Also, I don't know where you've heard that Calgary Transit gets $250 million per year, but it's almost certainly wrong. Back in 2006 Calgary Transit made a presentation about how uniquely low-cost it is: its LRT operating cost is 23 cents per boarding, and the capital cost of the first three lines was about half a billion dollars. Even its future expenditure, which is much higher, is estimated at a billion over ten years, including maintenance. This is good enough by North American standards, but to put things in perspective for you, Tokyo Metro costs 67 cents/passenger to operate. And Tokyo Metro could never be accused of incompetence, subsidy hogging, or lack of concern for cost control. If you want to accuse LRT of being too expensive, you'll have to pick an example city other than Calgary.

Robert in Calgary

Oh please David Welch.

Get informed! Stop listening to propaganda.

The Alberta oil sands represent -- .1% -- of global CO2 emissions. Most rational folks would say that's pretty darn low.

As for what's going on in New Zealand.....


David in Ottawa

MB | 10/09/2010 at 03:24 wrote:

In other ways the implementation of the C-Train was an afterthought, and suffers greatly from its cheapness. The northwest leg dumps passengers into the median of a freeway, and the experience for thousands of university students every day while crawling across the open, windswept pedestrian bridges and walking several hundred metres to the campus during our infamous Canadian winters can be brutal. The trains should have gone to where the people are outside of downtown, not to where it was most convenient from a budgetary viewpoint.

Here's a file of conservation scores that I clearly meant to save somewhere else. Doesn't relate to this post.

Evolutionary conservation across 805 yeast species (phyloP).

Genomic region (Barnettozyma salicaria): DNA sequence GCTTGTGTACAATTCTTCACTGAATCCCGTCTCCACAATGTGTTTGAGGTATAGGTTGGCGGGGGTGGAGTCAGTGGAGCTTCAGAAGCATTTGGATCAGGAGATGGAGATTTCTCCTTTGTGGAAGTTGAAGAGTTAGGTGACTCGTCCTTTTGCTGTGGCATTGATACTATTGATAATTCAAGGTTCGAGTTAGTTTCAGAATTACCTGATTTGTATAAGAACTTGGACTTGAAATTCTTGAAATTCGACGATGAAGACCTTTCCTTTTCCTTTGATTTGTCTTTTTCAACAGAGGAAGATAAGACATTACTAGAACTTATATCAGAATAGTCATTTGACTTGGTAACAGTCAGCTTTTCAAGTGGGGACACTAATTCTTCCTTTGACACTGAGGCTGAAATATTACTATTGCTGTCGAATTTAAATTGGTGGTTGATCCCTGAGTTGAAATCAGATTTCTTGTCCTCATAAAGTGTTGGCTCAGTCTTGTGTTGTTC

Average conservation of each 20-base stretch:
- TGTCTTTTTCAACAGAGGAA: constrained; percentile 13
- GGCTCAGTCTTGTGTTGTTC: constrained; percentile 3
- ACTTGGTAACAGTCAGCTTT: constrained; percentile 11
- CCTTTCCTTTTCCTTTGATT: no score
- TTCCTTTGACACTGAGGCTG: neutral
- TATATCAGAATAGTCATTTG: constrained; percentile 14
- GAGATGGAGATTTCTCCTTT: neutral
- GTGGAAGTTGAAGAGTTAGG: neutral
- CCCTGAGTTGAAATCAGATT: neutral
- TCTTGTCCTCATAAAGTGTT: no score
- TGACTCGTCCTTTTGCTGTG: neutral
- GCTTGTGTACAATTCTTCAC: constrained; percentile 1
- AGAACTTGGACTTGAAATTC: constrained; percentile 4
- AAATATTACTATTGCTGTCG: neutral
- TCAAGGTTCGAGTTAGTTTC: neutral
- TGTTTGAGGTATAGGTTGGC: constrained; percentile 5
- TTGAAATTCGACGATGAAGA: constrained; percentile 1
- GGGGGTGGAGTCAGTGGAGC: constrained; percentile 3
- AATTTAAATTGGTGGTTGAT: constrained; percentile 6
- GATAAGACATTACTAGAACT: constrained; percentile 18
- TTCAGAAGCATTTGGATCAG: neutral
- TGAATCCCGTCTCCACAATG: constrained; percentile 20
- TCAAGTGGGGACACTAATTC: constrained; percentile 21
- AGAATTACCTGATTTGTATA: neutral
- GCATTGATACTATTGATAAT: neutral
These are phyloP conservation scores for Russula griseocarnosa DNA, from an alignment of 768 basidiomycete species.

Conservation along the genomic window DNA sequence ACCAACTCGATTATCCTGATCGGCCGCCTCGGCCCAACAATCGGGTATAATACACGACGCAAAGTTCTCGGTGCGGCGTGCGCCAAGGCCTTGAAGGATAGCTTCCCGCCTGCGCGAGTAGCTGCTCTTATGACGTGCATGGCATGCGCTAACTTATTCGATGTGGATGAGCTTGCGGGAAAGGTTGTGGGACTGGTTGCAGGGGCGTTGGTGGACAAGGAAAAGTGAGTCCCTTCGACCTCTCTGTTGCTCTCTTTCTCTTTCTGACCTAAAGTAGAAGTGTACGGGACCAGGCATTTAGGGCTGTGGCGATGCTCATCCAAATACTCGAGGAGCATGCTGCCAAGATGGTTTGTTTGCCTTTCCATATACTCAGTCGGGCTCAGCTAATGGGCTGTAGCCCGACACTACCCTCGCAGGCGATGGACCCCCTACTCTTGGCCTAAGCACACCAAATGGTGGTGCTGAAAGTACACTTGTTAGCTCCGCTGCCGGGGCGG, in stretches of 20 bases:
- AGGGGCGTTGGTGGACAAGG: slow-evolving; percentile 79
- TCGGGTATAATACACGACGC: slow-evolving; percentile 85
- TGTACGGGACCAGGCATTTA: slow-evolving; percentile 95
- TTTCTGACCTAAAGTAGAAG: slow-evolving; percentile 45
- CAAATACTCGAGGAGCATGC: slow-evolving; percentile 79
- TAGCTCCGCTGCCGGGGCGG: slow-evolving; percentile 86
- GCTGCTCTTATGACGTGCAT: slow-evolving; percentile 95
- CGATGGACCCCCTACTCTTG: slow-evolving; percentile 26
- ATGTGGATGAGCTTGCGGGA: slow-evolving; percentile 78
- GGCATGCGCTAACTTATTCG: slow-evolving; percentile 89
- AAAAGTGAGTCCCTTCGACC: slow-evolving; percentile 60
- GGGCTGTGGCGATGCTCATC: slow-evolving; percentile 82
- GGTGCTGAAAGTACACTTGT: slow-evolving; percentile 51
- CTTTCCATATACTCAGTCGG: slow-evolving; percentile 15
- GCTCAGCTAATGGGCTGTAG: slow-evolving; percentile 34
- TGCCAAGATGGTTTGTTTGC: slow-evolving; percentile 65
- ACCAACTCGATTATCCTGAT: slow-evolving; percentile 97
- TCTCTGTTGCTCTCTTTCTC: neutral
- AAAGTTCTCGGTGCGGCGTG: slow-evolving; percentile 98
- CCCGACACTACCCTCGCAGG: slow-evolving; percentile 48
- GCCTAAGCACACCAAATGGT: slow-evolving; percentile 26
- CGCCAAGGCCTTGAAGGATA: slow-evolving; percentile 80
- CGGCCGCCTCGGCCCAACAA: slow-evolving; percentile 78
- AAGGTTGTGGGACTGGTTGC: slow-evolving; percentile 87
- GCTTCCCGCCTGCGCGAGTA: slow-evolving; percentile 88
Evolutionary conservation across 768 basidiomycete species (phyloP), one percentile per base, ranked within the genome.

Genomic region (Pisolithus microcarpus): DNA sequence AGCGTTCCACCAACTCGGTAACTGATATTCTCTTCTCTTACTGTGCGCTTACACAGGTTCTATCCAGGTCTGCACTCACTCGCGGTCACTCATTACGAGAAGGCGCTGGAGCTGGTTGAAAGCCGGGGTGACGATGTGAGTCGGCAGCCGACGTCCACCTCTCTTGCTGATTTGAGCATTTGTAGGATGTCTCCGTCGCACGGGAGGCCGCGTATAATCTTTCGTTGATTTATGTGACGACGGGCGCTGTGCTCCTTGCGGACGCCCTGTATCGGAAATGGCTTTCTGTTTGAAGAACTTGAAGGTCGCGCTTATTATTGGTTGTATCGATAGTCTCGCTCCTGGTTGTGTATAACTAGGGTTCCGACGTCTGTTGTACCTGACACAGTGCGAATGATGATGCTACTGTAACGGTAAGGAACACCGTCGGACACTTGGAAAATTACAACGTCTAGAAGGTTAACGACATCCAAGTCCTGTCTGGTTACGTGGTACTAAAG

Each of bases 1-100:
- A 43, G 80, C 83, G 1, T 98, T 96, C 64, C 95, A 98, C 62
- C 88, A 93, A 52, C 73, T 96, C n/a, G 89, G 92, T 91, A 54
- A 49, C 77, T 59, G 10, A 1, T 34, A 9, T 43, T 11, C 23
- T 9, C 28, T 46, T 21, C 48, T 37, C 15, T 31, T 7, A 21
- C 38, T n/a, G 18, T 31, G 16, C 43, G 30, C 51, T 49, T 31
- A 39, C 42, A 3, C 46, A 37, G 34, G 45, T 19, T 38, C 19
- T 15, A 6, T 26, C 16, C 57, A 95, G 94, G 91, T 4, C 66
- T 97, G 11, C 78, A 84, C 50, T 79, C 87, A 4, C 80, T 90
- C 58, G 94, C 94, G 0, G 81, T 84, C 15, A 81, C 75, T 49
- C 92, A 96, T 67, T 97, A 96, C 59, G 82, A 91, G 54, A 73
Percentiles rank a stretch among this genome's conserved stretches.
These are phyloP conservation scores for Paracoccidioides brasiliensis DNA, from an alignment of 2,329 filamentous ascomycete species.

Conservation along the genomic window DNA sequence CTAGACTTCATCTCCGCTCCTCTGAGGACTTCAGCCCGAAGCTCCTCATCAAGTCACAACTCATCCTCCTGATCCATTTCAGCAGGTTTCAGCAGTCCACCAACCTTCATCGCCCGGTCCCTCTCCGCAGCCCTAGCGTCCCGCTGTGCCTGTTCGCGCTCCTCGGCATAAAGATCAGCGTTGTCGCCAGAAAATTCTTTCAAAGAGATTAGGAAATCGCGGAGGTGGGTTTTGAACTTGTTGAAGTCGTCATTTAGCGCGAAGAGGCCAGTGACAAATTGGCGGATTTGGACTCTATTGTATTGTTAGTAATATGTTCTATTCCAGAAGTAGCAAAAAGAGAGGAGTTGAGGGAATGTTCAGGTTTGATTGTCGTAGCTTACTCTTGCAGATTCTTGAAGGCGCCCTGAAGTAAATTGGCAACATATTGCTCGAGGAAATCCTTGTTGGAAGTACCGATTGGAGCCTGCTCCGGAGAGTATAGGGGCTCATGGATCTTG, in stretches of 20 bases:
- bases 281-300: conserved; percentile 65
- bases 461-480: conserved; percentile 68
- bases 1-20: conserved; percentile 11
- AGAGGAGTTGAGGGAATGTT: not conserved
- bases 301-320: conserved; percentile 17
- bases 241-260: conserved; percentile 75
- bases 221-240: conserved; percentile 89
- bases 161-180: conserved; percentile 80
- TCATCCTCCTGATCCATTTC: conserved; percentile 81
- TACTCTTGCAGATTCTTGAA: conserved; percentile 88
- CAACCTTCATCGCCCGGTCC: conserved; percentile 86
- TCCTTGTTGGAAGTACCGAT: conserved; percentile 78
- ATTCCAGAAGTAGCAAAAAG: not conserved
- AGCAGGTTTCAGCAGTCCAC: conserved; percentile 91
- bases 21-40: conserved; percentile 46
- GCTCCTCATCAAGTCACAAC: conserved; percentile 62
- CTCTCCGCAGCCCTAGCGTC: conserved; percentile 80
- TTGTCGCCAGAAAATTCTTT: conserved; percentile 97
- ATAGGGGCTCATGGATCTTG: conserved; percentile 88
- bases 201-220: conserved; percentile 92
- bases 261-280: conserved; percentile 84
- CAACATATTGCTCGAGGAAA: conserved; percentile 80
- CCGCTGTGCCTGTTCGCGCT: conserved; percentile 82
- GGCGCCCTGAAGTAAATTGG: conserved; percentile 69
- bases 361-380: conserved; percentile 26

With respect to the University of Calgary, the fault for the implementation lies entirely with the university itself. The City of Calgary wanted to run the line right through the campus to bring it next to the Olympic Oval for the 1988 Olympics, but the university refused and since the City had no expropriation powers over the university, they had no choice but to miss the campus. Secondary consequences of this were that an alignment that would have brought the line much closer to Foothills Hospital was no longer possible and that Market Mall, a shopping centre just to the northwest of the university, was also missed along with some of the higher density housing around it.

The lack of covered pedestrian overpasses however is pretty close to inexcusable.


I'm glad everyone found the chart interesting. For those that would like to see other cities or different data sets plotted, I've uploaded the XLS data file to http://drop.io/eryxkrf

For those with further questions about the basis of the data or urban area definitions, I'd encourage you to read the accompanying paper at http://mams.rmit.edu.au/j4oa4rdaow29.pdf


One thing that really baffles me is this: why is Calgary above Vancouver when you count annual transit trips by population, but below Vancouver when you count transit mode share for commuting trips? What's that saying?

Is it saying that a higher proportion of Vancouver transit trips are to work, whereas more of Calgary's trips are for other purposes?